In his essay, “On the Fundamental View of Idealism,” (Chapter 1; The World as Will and Representation, Volume II), he writes: “Matter is the representation of the intellect; the intellect is that in the representation of which alone matter exists. Both together constitute the world as representation, which is precisely Kant's phenomenon, and consequently something secondary. What is primary is that which appears, namely the thing-in-itself, which we… recognize as the will. In itself this is neither the representer nor the represented, but is quite different from its mode of appearance.”
To explain his conception of intellect and matter, and to bring to light the fundamental mistake in most other systems, Schopenhauer offers a dialogue in which The Subject and The Matter argue with each other about what came first in the world. Here’s the complete dialogue:
The Subject I am, and besides me there is nothing. For the world is my representation.
Presumptuous folly! I am, and besides me there is nothing: For the world is my fleeting form. You are a mere result of a part of this form, and quite accidental.
The Subject What silly conceit! Neither you nor your form would exist without me; you are conditioned through me. Whoever thinks me away, and then believes he can still think of you, is involved in a gross delusion; for your existence outside my representation is a direct contradiction, a wooden-iron. You are, simply means you are represented by me. My representation is the locality of your existence; I am therefore its first condition.
Fortunately the boldness of your assertion will soon be refuted in a real way, and not by mere words. A few more moments, and you—actually are no more; with all your boasting and bragging, you have sunk into nothing, floated past like a shadow, and suffered the fate of every one of my fleeting forms. But I, I remain intact and undiminished from millennium to millennium, throughout endless time, and behold unmoved the play of my changing forms.
This endless time, to live through which is your boast, is, like the endless space you fill, present merely in my representation; in fact, it is the mere form of my representation which I carry already prepared within me, and in which you manifest yourself. It receives you, and in this way do you first of all exist. But the annihilation with which you threaten me does not touch me, otherwise you also would be annihilated. On the contrary, it concerns merely the individual which for a short time is my bearer, and which, like everything else, is my representation.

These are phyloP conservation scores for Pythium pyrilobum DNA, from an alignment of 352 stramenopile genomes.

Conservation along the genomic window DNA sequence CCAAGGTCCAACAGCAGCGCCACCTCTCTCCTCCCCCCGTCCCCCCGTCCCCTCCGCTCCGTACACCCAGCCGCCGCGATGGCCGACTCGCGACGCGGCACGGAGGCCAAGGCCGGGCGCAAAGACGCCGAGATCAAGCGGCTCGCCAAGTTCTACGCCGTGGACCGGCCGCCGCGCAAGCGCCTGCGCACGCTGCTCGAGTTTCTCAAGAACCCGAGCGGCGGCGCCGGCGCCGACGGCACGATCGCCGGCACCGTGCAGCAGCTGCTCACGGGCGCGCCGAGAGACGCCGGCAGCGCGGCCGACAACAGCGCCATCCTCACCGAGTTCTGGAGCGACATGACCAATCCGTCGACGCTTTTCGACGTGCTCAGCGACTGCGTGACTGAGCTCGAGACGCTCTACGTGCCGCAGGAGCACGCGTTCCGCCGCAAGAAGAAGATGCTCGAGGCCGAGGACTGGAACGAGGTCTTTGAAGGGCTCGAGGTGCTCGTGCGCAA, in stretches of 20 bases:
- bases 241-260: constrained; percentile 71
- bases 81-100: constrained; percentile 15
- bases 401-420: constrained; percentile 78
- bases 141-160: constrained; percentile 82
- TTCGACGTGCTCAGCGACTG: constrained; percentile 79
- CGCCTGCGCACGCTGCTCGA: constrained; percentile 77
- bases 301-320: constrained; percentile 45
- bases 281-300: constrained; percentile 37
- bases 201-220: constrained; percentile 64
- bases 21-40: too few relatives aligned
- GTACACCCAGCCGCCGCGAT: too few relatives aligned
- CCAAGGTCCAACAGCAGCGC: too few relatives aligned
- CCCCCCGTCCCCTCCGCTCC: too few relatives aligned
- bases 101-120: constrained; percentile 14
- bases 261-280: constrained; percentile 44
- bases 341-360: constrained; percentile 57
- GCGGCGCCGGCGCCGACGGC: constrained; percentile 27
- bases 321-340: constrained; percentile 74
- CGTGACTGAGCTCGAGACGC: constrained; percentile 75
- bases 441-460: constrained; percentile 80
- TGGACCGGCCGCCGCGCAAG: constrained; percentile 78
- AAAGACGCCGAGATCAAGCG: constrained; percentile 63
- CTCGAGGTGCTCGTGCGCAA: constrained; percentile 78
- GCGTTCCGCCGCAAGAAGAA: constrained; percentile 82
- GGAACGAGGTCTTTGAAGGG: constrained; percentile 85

Even if I grant you this, and go so far as to regard your existence, which is inseparably linked to that of these fleeting individuals, as something existing by itself, it nevertheless remains dependent on mine. For you are subject only in so far as you have an object; and that object is I. I am its kernel and content, that which is permanent in it, that which holds it together, without which it would be as incoherent and as wavering and unsubstantial as the dreams and fancies of your individuals, that have borrowed even their fictitious content from me.
You do well to refrain from disputing my existence on account of its being linked to individuals; for just as inseparably as I am tied to these, so are you tied to form, your sister, and you have never yet appeared without her. No eye has yet seen either you or me naked and isolated; for we are both only abstractions. At bottom it is one entity that perceives itself and is perceived by itself, but its being-in-itself cannot consist either in perceiving or in being perceived, as these are divided between us.
So we are inseparably connected as necessary parts of one whole, which includes us both and exists through us both. Only a misunderstanding can set up the two of us as enemies in opposition to each other, and lead to the false conclusion that the one contests the existence of the other, with which its own existence stands and falls.
This whole, including both, is the world as representation, or the phenomenon. After this is taken away, there remains only the purely metaphysical, the thing-in-itself, which in the second book we shall recognize as the will.